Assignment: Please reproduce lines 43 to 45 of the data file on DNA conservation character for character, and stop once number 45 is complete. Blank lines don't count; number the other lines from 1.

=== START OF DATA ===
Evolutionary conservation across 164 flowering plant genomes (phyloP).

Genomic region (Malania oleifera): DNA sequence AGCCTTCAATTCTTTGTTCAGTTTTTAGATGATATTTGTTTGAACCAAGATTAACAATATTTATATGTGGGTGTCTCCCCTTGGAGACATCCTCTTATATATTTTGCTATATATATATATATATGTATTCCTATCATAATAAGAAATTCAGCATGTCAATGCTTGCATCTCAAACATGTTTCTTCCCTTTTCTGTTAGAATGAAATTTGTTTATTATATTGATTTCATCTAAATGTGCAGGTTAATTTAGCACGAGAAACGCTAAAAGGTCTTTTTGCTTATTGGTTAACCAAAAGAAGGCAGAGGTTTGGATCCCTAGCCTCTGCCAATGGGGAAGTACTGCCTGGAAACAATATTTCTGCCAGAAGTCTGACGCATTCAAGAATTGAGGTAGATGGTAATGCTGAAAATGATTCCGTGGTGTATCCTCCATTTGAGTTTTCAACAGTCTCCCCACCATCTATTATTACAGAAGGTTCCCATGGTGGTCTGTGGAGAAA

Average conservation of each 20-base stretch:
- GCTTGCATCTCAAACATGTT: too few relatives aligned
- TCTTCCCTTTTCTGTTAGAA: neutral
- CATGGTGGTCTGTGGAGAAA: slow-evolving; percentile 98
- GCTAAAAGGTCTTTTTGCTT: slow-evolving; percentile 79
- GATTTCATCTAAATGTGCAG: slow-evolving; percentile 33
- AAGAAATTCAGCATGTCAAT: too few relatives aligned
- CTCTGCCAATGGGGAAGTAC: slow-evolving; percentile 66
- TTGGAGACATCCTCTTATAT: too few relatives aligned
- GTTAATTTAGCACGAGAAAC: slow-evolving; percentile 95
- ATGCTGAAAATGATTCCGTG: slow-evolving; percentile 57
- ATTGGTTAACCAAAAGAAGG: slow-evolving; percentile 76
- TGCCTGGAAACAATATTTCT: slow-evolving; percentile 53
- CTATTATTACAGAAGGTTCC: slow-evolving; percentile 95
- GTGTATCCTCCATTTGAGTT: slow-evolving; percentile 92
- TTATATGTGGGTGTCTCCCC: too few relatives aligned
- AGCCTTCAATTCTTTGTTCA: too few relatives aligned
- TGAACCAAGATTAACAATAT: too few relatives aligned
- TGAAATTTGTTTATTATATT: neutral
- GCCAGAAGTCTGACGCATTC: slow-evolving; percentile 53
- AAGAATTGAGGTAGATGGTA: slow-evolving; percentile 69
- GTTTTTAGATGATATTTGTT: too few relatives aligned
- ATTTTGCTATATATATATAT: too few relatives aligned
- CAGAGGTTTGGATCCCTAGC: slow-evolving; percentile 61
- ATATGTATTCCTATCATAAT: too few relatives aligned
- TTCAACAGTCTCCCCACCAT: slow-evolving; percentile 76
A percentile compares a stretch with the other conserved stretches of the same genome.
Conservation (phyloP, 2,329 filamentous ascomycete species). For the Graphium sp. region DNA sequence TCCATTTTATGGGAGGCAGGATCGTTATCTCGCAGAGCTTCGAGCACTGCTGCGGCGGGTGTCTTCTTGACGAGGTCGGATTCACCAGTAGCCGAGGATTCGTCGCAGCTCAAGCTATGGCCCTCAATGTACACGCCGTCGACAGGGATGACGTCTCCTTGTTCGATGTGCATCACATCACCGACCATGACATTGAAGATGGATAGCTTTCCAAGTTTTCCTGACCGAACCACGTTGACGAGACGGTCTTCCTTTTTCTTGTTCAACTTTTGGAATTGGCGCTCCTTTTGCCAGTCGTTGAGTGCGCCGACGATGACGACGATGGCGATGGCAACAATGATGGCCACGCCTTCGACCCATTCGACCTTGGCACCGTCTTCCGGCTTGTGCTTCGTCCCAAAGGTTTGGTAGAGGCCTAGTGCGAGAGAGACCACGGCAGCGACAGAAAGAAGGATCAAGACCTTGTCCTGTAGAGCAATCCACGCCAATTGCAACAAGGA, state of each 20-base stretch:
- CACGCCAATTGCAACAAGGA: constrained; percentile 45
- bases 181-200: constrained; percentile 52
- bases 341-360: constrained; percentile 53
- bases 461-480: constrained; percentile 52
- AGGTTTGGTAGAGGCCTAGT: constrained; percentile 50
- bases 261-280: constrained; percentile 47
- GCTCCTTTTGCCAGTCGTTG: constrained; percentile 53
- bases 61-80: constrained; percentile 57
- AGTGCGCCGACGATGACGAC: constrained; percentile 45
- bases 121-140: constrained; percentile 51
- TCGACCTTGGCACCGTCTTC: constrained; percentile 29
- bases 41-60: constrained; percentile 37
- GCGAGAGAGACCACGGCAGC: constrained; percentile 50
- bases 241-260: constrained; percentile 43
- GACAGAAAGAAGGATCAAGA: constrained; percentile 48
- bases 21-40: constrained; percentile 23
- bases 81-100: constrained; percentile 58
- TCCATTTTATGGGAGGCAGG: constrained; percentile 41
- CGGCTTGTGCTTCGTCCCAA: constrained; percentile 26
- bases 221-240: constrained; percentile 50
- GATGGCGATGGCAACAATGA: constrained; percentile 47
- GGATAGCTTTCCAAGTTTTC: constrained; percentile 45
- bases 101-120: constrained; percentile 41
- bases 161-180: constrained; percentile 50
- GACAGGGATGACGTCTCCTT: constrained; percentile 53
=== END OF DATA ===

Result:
- GCGAGAGAGACCACGGCAGC: constrained; percentile 50
- bases 241-260: constrained; percentile 43
- GACAGAAAGAAGGATCAAGA: constrained; percentile 48